The five inmates include Julius Jones, who was convicted of murdering an insurance executive in his parents’ driveway after the victim returned from a back-to-school shopping trip with his daughters. His case gained prominence after a television series in 2018 highlighted his claim of innocence. A DNA test initiated by his defense team the same year further linked Jones to the 1999 murder.
Jones’ execution is scheduled for Nov. 28.
U.S. District Court Judge Stephen Friot denied a request for a preliminary injunction by Jones and four other inmates. The ruling paved the way for Oklahoma to proceed with seven lethal execution injections in the next six months.
A moratorium on capital punishment has been in place in Oklahoma since 2015 as a result of three consecutive botched executions. Richard Glossip, the lead plaintiff in the case overseen by Friot, was hours away from his execution in September 2015 when officials realized they had received the wrong lethal drug. It was later learned that the same wrong drug was used for an execution in January 2015.
Glossip was convicted of commissioning the gruesome baseball bat murder of Barry Van Treese, the owner of an Oklahoma City inn where Glossip worked as a manager.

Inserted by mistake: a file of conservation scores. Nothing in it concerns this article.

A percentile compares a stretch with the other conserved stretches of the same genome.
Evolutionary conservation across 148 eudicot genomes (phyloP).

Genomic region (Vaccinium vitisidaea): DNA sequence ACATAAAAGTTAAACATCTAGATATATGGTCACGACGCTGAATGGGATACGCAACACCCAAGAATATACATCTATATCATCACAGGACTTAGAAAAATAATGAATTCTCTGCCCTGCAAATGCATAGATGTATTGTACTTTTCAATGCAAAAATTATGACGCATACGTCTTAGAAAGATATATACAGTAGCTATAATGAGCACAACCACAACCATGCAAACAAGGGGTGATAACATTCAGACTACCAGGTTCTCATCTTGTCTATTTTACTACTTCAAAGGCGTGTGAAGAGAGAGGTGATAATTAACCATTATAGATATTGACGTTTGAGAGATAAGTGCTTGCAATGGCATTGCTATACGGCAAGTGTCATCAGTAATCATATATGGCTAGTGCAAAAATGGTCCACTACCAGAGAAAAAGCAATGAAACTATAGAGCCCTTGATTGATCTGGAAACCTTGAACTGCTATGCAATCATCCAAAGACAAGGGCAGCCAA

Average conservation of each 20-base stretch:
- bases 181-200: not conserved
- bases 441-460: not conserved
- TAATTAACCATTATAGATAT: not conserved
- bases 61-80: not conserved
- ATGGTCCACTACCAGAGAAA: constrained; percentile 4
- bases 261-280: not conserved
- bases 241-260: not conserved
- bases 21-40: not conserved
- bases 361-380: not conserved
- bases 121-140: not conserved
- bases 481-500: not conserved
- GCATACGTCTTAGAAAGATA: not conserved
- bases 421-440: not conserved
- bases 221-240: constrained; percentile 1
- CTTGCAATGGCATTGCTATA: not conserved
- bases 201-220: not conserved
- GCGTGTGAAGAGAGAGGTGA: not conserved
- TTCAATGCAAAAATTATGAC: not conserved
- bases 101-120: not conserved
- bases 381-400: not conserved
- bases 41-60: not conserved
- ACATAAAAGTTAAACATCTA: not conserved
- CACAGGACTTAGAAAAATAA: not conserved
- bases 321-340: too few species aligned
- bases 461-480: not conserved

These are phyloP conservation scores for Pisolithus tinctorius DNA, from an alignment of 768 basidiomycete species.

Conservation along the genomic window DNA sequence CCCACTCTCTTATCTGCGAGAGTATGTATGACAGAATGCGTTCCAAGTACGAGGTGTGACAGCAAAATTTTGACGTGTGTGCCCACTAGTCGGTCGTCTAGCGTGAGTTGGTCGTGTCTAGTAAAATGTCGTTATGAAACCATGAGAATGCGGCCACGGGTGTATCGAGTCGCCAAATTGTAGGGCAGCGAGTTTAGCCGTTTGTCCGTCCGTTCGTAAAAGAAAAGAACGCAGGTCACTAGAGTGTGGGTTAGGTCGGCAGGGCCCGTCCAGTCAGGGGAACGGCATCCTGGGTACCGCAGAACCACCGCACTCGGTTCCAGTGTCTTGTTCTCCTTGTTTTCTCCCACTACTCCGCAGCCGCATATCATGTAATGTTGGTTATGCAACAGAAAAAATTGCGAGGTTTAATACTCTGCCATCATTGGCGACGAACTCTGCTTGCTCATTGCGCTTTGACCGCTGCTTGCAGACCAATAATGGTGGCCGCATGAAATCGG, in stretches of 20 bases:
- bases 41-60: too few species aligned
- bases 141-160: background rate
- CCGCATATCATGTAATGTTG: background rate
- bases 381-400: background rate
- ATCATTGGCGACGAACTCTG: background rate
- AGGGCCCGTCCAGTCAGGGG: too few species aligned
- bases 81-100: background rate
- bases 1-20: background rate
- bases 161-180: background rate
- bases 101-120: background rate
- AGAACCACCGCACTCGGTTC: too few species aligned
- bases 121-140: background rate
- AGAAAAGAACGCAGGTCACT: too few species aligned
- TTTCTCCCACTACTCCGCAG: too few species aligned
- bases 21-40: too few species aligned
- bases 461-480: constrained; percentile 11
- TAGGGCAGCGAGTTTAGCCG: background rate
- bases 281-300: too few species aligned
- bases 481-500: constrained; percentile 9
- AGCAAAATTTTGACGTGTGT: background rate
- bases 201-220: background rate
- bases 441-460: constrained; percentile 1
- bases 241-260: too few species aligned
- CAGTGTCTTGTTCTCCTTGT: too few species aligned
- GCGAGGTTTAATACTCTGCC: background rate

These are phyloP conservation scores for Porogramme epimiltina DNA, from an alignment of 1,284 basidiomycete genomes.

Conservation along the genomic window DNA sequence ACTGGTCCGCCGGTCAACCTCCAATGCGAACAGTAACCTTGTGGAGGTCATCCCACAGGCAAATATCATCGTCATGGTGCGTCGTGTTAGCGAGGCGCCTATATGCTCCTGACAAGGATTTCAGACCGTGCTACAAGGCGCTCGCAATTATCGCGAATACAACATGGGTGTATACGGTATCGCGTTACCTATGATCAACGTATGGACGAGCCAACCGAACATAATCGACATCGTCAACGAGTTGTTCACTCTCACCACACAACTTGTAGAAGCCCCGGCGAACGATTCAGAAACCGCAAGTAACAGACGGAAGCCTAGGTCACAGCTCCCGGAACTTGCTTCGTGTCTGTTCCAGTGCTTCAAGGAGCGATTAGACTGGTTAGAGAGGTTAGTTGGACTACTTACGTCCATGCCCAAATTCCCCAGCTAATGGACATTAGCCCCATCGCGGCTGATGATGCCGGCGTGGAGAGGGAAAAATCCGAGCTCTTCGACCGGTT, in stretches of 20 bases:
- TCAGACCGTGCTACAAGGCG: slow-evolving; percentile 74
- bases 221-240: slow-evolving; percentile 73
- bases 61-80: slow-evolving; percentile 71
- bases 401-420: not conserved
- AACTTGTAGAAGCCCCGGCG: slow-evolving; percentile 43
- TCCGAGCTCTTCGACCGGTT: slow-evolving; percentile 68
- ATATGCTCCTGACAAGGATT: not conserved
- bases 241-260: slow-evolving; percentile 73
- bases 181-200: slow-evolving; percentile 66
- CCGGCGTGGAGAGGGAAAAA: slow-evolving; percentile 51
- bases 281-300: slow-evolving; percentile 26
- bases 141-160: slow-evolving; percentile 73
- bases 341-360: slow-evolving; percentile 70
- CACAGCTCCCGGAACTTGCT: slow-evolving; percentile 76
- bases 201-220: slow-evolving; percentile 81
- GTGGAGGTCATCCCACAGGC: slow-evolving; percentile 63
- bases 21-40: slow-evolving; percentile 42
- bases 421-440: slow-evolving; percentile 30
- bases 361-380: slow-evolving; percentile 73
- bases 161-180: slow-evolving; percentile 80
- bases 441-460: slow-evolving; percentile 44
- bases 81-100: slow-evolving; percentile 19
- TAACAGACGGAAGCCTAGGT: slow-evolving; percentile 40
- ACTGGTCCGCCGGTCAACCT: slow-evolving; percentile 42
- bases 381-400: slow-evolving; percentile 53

The drug mix-ups followed a botched execution in April 2014 in which inmate Clayton Lockett struggled on a gurney before dying 43 minutes into his lethal injection—and after the state’s prisons chief ordered executioners to stop.
Lockett was convicted in 2000 of murder, rape, forcible sodomy, kidnapping, assault, and battery. He shot a 19-year-old high school graduate Stephanie Neiman twice in the chest from a distance of six feet and two feet using a sawed-off shotgun, tearing her chest and shoulder. Lockett then instructed his accomplices to bury the victim alive. She died of her injuries.
Last year, Oklahoma announced plans to resume lethal injection executions using a three-drug regimen consisting of midazolam, vecuronium bromide, and potassium chloride.
The state is scheduled to conduct its first execution in more than six years on Oct. 28 when John Marion Grant, 60, is set to receive a lethal injection for the 1998 killing of a prison cafeteria worker.
Twenty-six of the 32 Oklahoma death row inmates who were on the original legal challenge provided the court with an alternative method of execution, including the use of different drug combinations or firing squad. According to a table included in the judge’s order, 19 of the 32 inmates proposed firing squad as an alternative method of execution.
Attorneys for the five inmates vowed to immediately appeal to the U.S. Court of Appeals for the 10th Circuit.
“We will be asking the 10th Circuit to review Judge Friot’s decision and to issue a stay for Mr. Grant’s execution, as well as for the executions scheduled in the coming months,” said assistant public defender Dale Baich, one of Jones’ attorneys.
“The district court acknowledged there are serious questions about the drug protocol used by Oklahoma and that it could cause unconstitutional pain and suffering. With the trial on that question scheduled for February 2022, executions should not go forward.”
A spokeswoman for Attorney General John O’Connor declined to comment on Friot’s ruling.
The Associated Press contributed to this report.